Scrapbook - memories of helen




Fan Memories



Helen's Pets - Little Known Facts


Helen loved dogs and had many dogs in her lifetime.  It seems that her favorite breed was Yorkshire Terriers.   Helen had a favorite dog,  named "Doodle", also a Yorkshire Terrier. The dog shown below was "Hoot Mon". This photo was taken in 1935.

Helen and one of her dogs

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Interview (from 1970)


When asked about what was her favorite movie, Helen replied, "I think it would be 'His Girl Friday' which was a remake of 'The Front Page'. I saw it not too long ago and it still stands up. It was such a good play written by Hecht and MacArthur."


When asked about who was her favorite leading man, Helen replied, "That's a hard one because I worked with so many. I was in two pictures with Cary Grant but we never had a scene together. However, I managed to be on the set to watch him even when I wasn't working. He was and is a real charmer."


When asked about her fondest memory of those days in the movies, Helen replied, "Impossible to answer. There are too many fond memories. Working with the wonderful Marie Dressler...Lionel Barrymore. Meeting Katharine Hepburn when she first came to Hollywood and having her tell me I was much too "skinny" when she was the most slim person I'd ever seen...but on her it looked good."

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Fan Memories

January 29th, 2004Daryl,


Just found your site for the first time.

I've been a fan and collector of Helen Mack for some years.  I have a number of unusual stills, primarily from her 3 Merian C. Cooper films ("Son Of Kong", "Blind Adventure" and "She") as well as some studio portraits (I had some of them posted at the King Kong tribute site for awhile), and a few pressbooks.  I'm guessing we probably compete against each other for new stills and things on eBay!! 

I've also been endeavoring to compile all of her films (or at least the surviving ones) on vhs, although to date I've only managed to find about 16 of them out of the 45 or so I know of (I've also learned that some of the 1920s stuff is considered "lost").

You might try checking out some movie magazines of the 1930s, there are several with extraordinarily nice photos of Helen (albeit usually tinted pictures), if I get a chance I'll type up a list of those that I know about (I've also got a want-list going, they tend to sell pretty high).

It's great to meet another fan, especially one serious enough to start a web page!  Drop me a line some time, it would be nice to talk to a knowledgeable person...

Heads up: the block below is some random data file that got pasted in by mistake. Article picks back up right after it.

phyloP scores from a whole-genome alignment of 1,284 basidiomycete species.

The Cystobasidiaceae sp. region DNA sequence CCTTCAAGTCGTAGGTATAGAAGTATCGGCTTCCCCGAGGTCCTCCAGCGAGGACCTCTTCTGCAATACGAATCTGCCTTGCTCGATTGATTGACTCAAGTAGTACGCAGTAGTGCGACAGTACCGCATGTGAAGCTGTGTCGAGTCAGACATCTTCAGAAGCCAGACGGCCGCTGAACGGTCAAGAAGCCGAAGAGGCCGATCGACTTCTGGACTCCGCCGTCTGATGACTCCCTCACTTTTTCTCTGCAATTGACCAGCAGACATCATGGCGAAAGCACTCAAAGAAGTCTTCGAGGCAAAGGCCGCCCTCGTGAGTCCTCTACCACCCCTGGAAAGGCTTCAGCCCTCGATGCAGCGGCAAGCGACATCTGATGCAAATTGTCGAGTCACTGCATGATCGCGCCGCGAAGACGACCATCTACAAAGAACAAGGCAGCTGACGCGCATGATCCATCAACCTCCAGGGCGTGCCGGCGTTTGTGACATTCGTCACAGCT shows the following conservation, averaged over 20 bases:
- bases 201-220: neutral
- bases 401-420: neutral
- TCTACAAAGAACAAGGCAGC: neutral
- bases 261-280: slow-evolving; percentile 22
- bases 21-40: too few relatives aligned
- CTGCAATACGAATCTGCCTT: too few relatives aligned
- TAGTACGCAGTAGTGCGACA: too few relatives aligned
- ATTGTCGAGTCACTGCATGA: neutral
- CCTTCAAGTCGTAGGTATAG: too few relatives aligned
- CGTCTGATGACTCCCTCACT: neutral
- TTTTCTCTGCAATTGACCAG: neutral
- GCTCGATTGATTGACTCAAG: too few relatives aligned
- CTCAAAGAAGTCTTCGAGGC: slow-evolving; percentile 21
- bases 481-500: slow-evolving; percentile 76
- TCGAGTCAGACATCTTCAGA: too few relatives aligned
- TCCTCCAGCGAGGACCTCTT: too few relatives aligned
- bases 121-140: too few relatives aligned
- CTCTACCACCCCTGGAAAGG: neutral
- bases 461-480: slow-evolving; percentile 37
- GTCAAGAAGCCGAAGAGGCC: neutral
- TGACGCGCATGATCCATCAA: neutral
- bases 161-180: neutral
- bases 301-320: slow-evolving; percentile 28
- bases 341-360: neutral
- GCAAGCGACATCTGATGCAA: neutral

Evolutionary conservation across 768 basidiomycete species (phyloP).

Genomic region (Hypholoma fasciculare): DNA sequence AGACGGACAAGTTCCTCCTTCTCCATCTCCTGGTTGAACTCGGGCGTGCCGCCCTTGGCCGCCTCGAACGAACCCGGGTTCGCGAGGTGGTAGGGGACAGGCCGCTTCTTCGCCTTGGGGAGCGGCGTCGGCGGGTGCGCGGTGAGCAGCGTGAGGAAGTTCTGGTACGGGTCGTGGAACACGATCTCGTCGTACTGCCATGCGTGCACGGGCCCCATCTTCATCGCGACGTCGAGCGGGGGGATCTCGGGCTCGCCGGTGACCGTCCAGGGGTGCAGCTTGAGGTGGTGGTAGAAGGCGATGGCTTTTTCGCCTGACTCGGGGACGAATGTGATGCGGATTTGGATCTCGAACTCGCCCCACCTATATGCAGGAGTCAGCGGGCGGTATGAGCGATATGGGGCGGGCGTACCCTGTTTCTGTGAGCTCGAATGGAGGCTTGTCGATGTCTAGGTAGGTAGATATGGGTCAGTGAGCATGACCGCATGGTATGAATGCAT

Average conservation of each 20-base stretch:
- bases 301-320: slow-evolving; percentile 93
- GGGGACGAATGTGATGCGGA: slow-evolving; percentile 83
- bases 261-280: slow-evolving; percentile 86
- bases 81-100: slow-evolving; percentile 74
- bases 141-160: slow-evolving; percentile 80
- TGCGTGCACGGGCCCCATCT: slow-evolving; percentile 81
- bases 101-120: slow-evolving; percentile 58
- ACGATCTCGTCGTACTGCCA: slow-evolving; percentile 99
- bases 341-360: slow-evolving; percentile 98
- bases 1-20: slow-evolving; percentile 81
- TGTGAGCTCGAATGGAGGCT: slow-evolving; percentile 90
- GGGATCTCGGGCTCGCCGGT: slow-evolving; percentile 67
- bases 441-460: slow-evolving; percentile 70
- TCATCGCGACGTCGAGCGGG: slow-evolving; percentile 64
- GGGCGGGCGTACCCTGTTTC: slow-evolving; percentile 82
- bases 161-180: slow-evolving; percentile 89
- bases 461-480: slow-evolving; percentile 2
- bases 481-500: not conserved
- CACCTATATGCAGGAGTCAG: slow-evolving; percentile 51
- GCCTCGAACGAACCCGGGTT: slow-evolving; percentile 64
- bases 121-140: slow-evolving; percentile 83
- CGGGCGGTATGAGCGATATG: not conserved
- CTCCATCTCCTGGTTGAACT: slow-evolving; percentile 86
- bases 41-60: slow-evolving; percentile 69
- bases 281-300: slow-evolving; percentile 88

-Jeff Cook

March 20th, 2004

In 1970, John Firca wrote a fan letter to Helen Mack. She responded with a letter (see the copy on the "Deleted Scenes" page). Recently John was located by a friend of mine, Ann Gallon. Of course this was quite amazing, as it has been 34 years since that letter was written and that Ann got lucky on her first try. The following is an excerpt from John's e-mail to me. I hope you enjoy it.

Hello Daryl Curtis,

This e-mail is sent in response to your inquiry about John Firca. Yes I am the same John Firca who wrote to Helen Mack and whose letter you have now posted on your web site. I am sorry not to have answered you in the first instance but I did not find Ann Gallon's name on Helen's site and therefore did not know she was your associate.

I began collecting autographs of early film stars when I was a teenager about 15-19 years old. I realized that so many of my favorite silent and early talkie stars were yet alive and attempted to located them. Many were difficult to find - as was Helen Mack.  I would go to the library and  spend hours looking through old New York Times index searching for clues as to their whereabouts  or utilized a host of other reference materials. There was no internet then and it was quite an adventure.  As you say, most of these stars were forgotten, yet in their time they were major actors and actresses.  My teen years was a time when National Directory Assistance was free and I would constantly call it to pursue another  lead. So Ann Gallon turned the tables on me when she tracked me down and I got a taste of  how it feels to be on the receiving end! Thank you Ann! You did a good job!  

Once I contacted a cemetery to obtain the address of actress May Allison from the silent era.  Her late husband died in the 1920's and was editor of Photoplay  magazine. The cemetery told me she owned the plot and gave me her address and I contacted information who gave the telephone number. I always had to use ingenuity to find people. It was all quite interesting and educational.  I had mostly wonderful responses. I think that being a teenager helped too!